On the Altar

I haven’t been fully forthcoming with you, dear Readers.  This blog is a stretching exercise for me.  I’m not very practiced with verbalizing and sharing my innermost Spiritual experiences, but when I was inspired with the name “Authentic Catholicism,” I felt I was being called to be open with the good and the bad, the heavenly and the gritty.  I also feel an obligation to posting a certain length or at least a complete idea, and if I’m left with an experience that’s open ended, or I haven’t worked through all the implications, it probably won’t hit the blog.  But I’m endeavoring to change that, because sometimes we experience God, but don’t fully understand his work in one go, or maybe I just need to allow the Spirit to move and bear witness.  May it please God.

This weekend we settled in for Mass just as we do every weekend.  Or rather every other weekend, as this was one of Brian’s video-taping nights for the cable presentation of the Mass, which he does on alternate weeks.  I began a Rosary, but was quickly interrupted by our lay Minister who was welcoming guests in the absence of our parish priest.  I generally look forward to Masses when Father is absent, as almost universally we get a more faithful priest and a straightforward Mass.  We actually used the Confiteor, the Gospel was read with personal pronouns intact, and the homily was reverent.  But I don’t think what followed had anything to do with any of that.  Rather, I think it was Ascension and God has been working on my soul in union with the Liturgical Calendar.  Is anyone else experiencing that?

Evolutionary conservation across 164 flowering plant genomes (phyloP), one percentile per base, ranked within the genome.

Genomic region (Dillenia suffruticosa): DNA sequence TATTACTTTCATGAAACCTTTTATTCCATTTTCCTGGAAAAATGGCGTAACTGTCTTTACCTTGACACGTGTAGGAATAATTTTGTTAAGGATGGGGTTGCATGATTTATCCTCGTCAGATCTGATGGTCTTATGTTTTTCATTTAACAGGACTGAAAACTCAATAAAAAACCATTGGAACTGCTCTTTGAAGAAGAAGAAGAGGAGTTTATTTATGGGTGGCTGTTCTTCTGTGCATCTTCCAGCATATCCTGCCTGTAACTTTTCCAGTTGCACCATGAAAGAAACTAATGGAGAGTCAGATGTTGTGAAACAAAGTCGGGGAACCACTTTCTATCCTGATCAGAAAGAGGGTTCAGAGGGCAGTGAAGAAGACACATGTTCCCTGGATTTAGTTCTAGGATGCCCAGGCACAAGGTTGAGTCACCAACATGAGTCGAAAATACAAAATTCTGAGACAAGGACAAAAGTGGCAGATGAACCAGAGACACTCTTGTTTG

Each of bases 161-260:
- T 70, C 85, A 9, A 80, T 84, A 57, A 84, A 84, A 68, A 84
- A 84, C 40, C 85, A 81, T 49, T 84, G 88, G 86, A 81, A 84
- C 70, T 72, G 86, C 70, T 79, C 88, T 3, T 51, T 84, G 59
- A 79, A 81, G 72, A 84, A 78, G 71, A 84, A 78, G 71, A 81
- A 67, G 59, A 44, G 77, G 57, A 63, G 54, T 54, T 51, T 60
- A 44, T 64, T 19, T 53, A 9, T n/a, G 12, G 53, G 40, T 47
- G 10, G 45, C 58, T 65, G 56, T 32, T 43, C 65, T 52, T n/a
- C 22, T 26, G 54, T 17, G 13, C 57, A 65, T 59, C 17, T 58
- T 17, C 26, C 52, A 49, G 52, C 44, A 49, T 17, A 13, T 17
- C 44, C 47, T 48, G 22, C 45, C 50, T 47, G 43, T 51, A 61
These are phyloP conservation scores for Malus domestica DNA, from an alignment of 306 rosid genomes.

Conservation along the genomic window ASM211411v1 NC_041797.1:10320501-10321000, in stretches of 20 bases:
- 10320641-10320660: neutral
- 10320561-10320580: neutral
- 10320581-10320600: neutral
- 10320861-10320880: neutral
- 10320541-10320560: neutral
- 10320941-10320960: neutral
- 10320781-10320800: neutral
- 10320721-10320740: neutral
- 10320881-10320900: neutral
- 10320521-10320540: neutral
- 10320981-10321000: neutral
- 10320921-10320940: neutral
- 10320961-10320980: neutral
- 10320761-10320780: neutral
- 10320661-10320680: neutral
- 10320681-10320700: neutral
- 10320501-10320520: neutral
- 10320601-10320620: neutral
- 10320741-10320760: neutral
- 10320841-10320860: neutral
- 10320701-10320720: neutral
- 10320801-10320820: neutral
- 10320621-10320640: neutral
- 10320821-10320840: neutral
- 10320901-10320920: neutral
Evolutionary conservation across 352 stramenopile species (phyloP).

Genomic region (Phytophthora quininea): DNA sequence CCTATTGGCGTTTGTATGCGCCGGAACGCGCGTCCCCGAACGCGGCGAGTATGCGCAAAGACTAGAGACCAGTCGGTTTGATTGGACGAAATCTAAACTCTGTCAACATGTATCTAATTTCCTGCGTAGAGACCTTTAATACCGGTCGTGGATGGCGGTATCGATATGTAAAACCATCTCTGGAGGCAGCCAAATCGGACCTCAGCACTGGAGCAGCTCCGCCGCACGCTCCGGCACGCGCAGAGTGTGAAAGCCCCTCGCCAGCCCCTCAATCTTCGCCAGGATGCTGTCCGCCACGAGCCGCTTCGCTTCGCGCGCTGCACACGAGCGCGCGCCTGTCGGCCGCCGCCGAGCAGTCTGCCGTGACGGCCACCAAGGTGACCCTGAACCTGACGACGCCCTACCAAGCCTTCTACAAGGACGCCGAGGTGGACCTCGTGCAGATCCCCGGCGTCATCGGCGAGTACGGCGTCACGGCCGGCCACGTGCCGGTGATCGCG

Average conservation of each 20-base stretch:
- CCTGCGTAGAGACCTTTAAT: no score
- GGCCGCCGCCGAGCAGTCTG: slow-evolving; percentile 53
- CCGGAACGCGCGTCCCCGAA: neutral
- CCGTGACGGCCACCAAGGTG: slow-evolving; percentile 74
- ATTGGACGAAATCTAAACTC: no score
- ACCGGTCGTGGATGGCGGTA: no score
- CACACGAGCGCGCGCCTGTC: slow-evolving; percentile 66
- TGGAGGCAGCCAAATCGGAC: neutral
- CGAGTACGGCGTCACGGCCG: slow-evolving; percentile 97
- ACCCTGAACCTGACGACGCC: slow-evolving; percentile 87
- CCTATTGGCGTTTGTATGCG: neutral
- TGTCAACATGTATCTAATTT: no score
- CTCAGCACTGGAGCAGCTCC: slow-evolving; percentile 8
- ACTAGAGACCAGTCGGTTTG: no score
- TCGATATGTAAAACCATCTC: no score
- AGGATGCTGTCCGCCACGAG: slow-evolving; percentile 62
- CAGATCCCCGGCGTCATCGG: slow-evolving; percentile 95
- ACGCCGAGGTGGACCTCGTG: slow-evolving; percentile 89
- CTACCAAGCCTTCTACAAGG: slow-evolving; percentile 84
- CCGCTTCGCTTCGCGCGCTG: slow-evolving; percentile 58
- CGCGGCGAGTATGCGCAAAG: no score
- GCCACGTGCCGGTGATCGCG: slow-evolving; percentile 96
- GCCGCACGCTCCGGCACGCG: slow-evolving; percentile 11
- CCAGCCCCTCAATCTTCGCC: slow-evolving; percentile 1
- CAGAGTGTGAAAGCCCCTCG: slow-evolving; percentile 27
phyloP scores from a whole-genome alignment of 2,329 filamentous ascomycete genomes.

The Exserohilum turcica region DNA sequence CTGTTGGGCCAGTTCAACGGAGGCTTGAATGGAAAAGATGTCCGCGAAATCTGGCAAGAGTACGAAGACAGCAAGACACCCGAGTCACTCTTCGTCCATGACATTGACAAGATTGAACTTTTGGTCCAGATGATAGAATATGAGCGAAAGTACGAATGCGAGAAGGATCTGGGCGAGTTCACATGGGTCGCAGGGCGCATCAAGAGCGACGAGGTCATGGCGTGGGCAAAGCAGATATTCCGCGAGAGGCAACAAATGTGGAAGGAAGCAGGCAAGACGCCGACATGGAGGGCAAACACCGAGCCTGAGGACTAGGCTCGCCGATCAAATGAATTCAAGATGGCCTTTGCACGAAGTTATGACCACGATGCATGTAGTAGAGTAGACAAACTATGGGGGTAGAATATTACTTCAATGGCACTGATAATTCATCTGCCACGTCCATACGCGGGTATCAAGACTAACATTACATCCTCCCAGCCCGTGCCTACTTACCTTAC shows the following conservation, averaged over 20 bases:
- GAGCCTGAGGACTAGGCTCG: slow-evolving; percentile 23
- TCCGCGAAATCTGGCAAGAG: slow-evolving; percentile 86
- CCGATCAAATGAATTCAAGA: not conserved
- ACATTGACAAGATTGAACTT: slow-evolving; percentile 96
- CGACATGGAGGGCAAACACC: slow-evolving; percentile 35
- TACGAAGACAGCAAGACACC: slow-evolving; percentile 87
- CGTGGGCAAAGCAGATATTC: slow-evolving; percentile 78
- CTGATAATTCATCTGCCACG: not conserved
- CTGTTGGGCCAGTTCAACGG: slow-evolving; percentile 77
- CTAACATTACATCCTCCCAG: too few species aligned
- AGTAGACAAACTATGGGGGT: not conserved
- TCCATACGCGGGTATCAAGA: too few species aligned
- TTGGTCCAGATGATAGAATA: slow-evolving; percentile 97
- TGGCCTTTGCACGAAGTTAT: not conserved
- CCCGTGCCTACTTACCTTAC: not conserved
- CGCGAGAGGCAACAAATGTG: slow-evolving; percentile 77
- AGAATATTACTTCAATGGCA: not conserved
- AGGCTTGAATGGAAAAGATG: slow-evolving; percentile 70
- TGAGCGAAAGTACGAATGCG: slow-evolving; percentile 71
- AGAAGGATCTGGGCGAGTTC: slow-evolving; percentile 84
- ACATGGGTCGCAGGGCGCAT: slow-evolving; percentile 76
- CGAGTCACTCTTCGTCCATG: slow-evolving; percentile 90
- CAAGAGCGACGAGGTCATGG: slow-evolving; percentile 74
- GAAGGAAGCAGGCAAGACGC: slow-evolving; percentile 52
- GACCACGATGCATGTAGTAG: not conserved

My husband and I had begun praying the Novena to the Holy Spirit, and I have been particularly anticipating the coming of the Holy Spirit this Pentecost.  At the vigil Mass on Saturday evening, beginning as Father Jim elevated the Host, I was overcome with an awe and holy fear I have never felt the like of before.  In a new way, I understood that the God of the universe was present on the Altar!  I could feel tears welling up inside me.  I could hardly expand my lungs to take a breath.  The feeling persisted until the Tabernacle was closed.  When we got home afterward, we pulled up the novena on the computer to pray and I had to stop and explain what happened during Mass when I read that the gift for the day was Fear:  “The gift of Fear fills us with a sovereign respect for God, and makes us dread nothing so much as to offend Him by sin.”